Houston in Action members are front and center in our collective effort to reach a complete count for the 2020 Census: members like BakerRipley and the hundreds they serve at their Head Start centers; community members in the care of Hope Clinic, young people of color organizing their communities with the support of organizations like United We Dream, Mi Familia Vota, and Jolt; the Houstonians affected by Harvey and served through the housing work of groups like Avenue CDC and Texas Housers, those whose communities are represented in the work of coalitions like Empowering Communities Initiative, TFN-Texas Rising, and the Houston Area Urban League; and Houston area residents who rely on our public libraries, community centers, and public schools for education and access to the internet, to name only a few of those involved in the Houston in Action 50+ member network.
It is this on-the-ground experience that has shaped our coordination around the 2020 Census. Our work is grounded in the fundamental belief that when we create a culture of organizing ourselves for the empowerment of marginalized communities, we are better prepared to identify opportunities to engage civically, influence the systems and structures that affect our lives, and improve quality of life throughout our region.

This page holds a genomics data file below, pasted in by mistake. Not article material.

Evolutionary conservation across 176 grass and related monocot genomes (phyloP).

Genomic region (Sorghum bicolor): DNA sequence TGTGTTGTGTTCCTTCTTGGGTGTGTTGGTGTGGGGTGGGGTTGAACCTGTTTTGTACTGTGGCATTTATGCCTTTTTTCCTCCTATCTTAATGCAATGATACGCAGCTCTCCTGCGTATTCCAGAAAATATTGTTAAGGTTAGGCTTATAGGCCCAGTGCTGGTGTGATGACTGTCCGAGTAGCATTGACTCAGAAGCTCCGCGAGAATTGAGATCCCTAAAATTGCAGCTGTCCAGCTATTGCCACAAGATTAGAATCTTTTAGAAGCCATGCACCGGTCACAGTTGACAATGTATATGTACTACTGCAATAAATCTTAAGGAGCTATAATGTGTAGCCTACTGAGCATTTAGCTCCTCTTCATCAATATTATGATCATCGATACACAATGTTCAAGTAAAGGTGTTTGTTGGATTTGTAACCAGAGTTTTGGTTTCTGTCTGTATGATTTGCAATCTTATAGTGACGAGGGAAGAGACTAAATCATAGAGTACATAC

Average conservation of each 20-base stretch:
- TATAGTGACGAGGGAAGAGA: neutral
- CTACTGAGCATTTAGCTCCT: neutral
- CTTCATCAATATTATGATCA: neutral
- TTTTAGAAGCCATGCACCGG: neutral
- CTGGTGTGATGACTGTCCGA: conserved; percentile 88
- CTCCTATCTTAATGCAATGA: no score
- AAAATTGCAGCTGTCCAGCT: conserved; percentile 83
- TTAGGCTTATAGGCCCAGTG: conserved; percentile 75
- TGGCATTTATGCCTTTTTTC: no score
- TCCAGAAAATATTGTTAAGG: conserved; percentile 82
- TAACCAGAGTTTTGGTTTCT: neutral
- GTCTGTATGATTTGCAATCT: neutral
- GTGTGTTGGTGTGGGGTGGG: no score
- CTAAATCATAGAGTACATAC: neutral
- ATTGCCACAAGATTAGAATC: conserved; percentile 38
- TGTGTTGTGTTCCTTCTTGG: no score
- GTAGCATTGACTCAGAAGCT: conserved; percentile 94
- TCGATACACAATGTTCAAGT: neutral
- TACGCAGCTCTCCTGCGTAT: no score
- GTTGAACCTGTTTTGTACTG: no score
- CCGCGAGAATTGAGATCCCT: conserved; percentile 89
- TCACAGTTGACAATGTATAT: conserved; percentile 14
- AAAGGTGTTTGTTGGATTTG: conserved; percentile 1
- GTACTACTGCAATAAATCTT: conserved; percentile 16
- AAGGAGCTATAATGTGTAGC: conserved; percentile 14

“When we create a culture of organized empowerment, we are better prepared to influence and engage with the systems that affect our quality of life.”
The 2020 Census presents a great opportunity in this effort. For over a year, we’ve been able to build important connections, have conversations and coordinate in ways that did not previously exist. Together, we have shaped common strategies, shared resources, and built foundational systems for sharing critical impact data. We’ve developed infrastructure to grow our collective capacity and unite our efforts like never before — all necessary elements in our work to shift systems and culture, and create equitable access to civic participation for residents of the Houston region.
However, we know that we can’t do this without great partners and support, and that we can’t do this overnight. While our sights are set in the near-term on the decennial census and work just ahead, we are working for true equity and systems change for generations to come. It’s the kind of change that will be incremental — but long-lasting.
Because we know a lot can change in ten years; and it will. Together we can make it happen.
Frances Valdez is the Executive Director of Houston in Action after practicing immigration law for 13 years. Houston in Action is an initiative made up of people and organizations who have come together to advance our community forward through our respective and collective work to build a stronger Houston through a culture of civic engagement.